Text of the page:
The Committee has reviewed various aspects of Australia’s cooperation with ASEAN in the security arena including: the defence relationship; combating insurgency, terrorism and transnational crime; enhancing biosecurity and health; and securing radioactive materials.

The Committee recognises the wide ranging and comprehensive contribution of various Australian agencies to the security of the ASEAN region. The security status is bound to fluctuate, but the Committee is confident that the level of co-operation will ensure long-term success.

The Committee welcomes the development of the ASEAN Charter and the creation of an ASEAN human rights body. The new body will raise the profile of human rights and will create an opportunity to bring human rights issues before ASEAN Ministers.

In addition, the Committee believes there is an opportunity for Australia to progress human rights through its relationship with the Asian Development Bank by using its influence to ensure that adherence to core labour standards become a precondition for loans from that bank.

Regarding human rights issues, Mr President, I note that the Committee’s Human Rights Sub-Committee is currently reviewing international and regional human rights mechanisms to identify possible models that may be suitable for the Asia-Pacific region.

The Committee is satisfied with the provision of aid to Burma, and involvement of the AFP with the Burmese police force. Nevertheless, there needs to be constant awareness of the possibility that the Burmese authorities will misuse the Australian assistance provided, and a willingness to withdraw this assistance should such evidence come to light.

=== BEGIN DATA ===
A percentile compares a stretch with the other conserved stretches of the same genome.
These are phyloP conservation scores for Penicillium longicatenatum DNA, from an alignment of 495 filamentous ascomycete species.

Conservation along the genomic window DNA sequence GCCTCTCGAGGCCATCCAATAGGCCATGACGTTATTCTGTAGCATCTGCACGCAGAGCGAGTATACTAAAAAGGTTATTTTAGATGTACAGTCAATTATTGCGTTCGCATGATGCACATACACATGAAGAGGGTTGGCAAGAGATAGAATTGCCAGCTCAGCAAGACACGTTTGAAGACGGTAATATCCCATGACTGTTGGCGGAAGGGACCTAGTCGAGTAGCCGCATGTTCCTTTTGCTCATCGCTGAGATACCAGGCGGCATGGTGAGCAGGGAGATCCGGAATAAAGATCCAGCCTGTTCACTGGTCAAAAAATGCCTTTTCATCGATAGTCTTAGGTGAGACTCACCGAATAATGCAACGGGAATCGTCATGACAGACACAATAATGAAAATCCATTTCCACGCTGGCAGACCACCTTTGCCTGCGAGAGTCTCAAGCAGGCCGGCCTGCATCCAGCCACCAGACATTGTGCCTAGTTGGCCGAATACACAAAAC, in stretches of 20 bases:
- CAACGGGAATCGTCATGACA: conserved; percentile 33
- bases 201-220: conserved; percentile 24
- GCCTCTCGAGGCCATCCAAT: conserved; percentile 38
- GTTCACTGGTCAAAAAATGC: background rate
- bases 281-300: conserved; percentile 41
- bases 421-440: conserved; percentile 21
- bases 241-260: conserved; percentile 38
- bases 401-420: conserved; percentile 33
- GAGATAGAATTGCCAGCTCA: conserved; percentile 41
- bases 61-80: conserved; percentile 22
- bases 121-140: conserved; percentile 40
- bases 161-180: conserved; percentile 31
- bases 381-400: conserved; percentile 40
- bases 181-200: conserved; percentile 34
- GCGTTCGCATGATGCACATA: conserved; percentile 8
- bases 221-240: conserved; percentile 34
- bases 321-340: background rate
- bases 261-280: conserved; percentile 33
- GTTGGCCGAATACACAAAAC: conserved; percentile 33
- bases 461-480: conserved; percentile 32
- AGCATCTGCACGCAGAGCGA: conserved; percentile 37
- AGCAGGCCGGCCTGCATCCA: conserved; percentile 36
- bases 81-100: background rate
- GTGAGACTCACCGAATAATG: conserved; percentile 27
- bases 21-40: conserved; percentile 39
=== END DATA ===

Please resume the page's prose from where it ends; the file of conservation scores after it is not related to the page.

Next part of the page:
The continuing detention of the Burmese opposition leader Aung San Suu Kyi continues to be of concern. The Committee endorses the recent statement on the issue by the Minister for Foreign Affairs and calls for Aung San Suu Kyi’s immediate and unconditional release.

Turning to the challenges created by climate change, the Committee believes there are significant opportunities for Australia to offer leadership and technical assistance to ASEAN member countries. In the Committee’s view, Australia’s present climate change engagements in the region, both government and non-government, are a good basis for meeting these challenges. They contribute to positive relationships in the region and, by enhancing capacity within ASEAN member states, build a foundation upon which future collaborations can occur.

Arising from its review of human rights issues and environment issues, the Committee considers that human rights including core labour standards and the environment should be pursued in future FTAs. Australia should also take the opportunity to introduce such issues (if they are not already included) when current FTAs are reviewed.

In closing, Mr President, I would like to thank all those who provided submissions and gave evidence at the public hearings. Finally, I thank my colleagues on the Foreign Affairs Sub-Committee, and the secretariat.

Mr President, I commend the report to the Senate.